Imagine this scenario: You are working on your laptop in your living room, you’ve been doing some searches on Google and the TV is on in the background. As the theme music of your favorite show “Lost” begins, your Google search results page starts displaying ads for “Lost” DVDs, links to “Lost” fan club sites and ads for designer clothing so that you can wear the “Lost” jungle survivor look yourself. Impossible, you think?
Maybe it is impossible right now, but this is exactly what the Google research labs are currently working on: sound recognition software that is linked to the Internet.
On the official Google Research Blog, Google Research Scientists Michel Covell and Shumeet Baluja have blogged about a paper they presented at the recent Euro Interactive Television conference in Athens, which won the Best Paper award there. The paper dealt with how to present information in a Web browser depending on what content is being viewed via a broadcast medium like television. At the core is an audio recognition system that “listens” to your television and sends that sound information back to the Internet.
In the words of Covell and Baluja, “The system could keep up with users while they channel surf, presenting them with a real-time forum about a live political debate one minute and an ad-hoc chat room for a sporting event in the next. And, all of this would be done without users ever having to type or to even know the name of the program or channel being viewed. Taking this further, we could collect snippets from the web describing the actors appearing in a movie or present maps of locales within the movie as it takes place (no matter if users are watching it as a live broadcast or as a recoded broadcast).”
Covell and Baluja call the framework that they have developed “mass personalization” (as in the combination of mass media with an ultra-personalized Internet experience). The four main areas that they identify include personalized content; real-time, spontaneous social community applications; real-time popularity measurement and media bookmarking and library applications. So the possible uses are vast and varied. Not only could the monetization of broadcast content be taken to a whole new level, mass personalization could also determine whether a TV show is a hit or a flop while the first episode is still on air.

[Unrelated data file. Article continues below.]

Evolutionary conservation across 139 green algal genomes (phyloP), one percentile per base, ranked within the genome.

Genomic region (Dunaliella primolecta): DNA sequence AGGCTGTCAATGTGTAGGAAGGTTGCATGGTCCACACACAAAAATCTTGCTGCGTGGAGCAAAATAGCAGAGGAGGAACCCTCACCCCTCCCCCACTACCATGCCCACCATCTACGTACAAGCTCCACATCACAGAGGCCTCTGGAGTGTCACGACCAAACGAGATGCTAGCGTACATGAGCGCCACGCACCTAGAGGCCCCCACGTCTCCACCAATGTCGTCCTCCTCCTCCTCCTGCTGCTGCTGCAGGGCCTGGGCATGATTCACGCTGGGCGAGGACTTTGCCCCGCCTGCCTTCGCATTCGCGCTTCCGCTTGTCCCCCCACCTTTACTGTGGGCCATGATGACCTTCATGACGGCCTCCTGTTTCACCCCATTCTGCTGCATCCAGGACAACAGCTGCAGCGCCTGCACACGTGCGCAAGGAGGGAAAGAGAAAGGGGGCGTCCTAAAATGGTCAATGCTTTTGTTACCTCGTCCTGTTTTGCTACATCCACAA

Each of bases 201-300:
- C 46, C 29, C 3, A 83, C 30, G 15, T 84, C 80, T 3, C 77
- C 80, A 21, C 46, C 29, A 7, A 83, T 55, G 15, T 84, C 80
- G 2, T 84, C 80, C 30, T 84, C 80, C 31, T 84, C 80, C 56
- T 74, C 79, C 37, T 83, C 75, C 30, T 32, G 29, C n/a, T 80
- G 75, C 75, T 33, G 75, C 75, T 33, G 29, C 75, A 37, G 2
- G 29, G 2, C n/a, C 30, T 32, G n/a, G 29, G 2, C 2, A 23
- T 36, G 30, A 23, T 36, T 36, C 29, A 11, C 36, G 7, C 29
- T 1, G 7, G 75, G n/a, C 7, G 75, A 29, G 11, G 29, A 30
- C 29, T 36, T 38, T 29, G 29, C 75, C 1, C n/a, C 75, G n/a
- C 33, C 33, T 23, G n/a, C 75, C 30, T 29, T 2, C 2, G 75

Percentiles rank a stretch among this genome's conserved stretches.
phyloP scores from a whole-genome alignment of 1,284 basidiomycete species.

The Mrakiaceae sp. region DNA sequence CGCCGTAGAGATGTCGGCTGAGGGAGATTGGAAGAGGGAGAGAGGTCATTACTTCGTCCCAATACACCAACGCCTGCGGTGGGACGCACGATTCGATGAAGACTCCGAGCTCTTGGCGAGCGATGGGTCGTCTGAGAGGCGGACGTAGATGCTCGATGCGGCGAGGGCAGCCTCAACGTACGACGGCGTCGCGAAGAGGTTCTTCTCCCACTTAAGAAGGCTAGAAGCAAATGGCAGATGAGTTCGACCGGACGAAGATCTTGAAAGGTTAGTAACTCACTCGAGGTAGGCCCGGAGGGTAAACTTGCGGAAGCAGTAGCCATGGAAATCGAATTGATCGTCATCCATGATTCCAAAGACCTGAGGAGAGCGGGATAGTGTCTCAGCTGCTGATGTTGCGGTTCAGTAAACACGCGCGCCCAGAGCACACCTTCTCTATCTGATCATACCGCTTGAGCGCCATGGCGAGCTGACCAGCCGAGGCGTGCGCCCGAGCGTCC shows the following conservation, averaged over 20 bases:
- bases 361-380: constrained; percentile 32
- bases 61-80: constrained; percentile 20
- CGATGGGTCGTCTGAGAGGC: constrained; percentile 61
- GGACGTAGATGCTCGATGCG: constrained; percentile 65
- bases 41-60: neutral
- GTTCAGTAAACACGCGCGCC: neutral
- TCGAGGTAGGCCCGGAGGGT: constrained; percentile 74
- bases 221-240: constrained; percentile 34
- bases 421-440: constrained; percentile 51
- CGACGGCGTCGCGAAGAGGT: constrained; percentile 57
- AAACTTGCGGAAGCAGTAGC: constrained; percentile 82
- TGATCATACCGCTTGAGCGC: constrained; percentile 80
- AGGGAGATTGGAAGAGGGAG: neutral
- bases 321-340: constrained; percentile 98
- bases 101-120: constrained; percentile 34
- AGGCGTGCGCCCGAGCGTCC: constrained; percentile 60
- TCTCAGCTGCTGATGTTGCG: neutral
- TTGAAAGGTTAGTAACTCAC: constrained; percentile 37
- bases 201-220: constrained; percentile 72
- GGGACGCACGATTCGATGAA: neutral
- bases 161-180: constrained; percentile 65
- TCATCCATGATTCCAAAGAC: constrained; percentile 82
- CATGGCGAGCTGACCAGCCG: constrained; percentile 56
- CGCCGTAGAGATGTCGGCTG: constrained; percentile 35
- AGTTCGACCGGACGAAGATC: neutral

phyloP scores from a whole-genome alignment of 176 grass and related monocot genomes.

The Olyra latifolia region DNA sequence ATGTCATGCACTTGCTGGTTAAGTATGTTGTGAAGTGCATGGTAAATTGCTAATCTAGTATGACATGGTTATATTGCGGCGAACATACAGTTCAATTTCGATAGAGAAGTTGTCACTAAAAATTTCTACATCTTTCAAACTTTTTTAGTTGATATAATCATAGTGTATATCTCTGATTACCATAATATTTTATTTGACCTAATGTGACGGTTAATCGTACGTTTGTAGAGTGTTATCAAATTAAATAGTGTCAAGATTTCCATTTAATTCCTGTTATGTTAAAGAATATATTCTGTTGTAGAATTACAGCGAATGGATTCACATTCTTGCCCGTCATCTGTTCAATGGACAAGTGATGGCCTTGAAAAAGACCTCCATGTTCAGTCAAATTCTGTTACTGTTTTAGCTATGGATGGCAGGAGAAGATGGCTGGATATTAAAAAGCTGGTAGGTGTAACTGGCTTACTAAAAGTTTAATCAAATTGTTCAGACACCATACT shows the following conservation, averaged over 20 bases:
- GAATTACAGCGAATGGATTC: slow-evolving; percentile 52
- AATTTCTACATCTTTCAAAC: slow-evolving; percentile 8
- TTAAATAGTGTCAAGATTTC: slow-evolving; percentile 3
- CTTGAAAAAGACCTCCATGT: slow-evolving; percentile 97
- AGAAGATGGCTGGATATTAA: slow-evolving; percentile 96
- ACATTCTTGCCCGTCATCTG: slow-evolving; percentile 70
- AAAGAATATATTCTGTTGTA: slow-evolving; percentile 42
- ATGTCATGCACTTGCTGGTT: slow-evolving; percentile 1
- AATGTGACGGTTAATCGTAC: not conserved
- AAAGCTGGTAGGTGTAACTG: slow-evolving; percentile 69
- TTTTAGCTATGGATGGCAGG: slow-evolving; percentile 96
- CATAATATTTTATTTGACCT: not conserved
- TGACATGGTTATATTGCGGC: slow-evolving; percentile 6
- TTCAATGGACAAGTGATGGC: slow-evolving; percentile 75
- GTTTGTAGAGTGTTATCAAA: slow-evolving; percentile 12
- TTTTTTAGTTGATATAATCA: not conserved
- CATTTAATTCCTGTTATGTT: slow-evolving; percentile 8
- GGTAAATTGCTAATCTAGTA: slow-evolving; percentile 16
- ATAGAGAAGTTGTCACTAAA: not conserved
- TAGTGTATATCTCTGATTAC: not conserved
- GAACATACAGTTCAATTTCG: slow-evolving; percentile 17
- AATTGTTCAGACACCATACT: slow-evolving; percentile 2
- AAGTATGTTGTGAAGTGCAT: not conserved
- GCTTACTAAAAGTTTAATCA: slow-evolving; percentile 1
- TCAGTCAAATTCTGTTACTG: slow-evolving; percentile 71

Is it a case of “big brother is watching you”? Very much so – I must admit the thought of Google (or Web browsers in general) with integrated sound recognition technology slightly scares me, even if the paper specifically refers to maintaining user privacy. Who says that they won’t be listening in on people’s conversations next, and displaying ads for wine stores when you and your friends are discussing the best wineries in Napa Valley? I must say, that is a bit too much electronic intimacy for my liking.
On the other hand, how exciting is it as a piece of technology? One of the biggest challenges for marketers is to display relevant information and advertising to the right person at the right time. Marketers know full well that there’s little point in interruptive marketing that people do not want to see or hear (just remember how popular the “do not call” anti-telemarketing registry has become).
Finding a better way of serving relevant ads and other information and services to people in real time has so much potential. You would be able to target messages more effectively, people would respond better to them, and your return on your marketing spend would be higher. Ultimately, you would hopefully have happier customers, who actually see ads and other targeted information as relevant and appreciated offers and extensions of media consumption, not as a nuisance.